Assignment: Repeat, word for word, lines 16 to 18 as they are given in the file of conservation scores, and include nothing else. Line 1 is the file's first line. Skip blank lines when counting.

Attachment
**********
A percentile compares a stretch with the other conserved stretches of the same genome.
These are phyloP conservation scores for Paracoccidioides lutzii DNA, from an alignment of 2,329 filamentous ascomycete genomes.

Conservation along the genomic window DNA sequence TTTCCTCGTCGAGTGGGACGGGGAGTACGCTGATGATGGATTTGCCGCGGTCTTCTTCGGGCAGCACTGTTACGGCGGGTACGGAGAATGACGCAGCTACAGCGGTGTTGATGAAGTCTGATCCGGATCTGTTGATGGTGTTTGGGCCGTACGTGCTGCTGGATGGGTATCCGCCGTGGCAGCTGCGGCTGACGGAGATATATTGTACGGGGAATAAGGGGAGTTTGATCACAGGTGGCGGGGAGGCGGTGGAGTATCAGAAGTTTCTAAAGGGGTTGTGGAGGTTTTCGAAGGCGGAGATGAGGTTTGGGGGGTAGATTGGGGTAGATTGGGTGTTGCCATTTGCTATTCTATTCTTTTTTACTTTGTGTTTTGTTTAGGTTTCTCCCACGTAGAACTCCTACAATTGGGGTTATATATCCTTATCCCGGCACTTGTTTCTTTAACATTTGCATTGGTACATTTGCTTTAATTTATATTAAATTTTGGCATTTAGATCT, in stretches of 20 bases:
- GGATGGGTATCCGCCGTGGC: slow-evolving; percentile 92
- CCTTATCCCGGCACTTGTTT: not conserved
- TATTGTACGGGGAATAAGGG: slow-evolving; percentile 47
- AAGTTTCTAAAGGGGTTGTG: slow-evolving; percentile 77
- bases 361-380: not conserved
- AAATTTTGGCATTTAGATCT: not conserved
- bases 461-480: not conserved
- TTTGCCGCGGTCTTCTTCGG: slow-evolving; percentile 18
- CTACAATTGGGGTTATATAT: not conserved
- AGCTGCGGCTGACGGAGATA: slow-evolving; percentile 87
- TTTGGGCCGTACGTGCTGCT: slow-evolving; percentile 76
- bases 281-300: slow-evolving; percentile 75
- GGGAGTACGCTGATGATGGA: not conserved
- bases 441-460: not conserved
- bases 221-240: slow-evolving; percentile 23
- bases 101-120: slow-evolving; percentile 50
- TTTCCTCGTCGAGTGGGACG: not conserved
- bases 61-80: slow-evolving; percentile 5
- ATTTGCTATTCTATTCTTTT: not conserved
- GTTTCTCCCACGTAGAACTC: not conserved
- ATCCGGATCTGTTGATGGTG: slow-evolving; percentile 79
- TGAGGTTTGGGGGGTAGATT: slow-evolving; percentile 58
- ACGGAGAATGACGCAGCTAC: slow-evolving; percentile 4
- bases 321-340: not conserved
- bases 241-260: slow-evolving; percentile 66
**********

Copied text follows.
- GGGAGTACGCTGATGATGGA: not conserved
- bases 441-460: not conserved
- bases 221-240: slow-evolving; percentile 23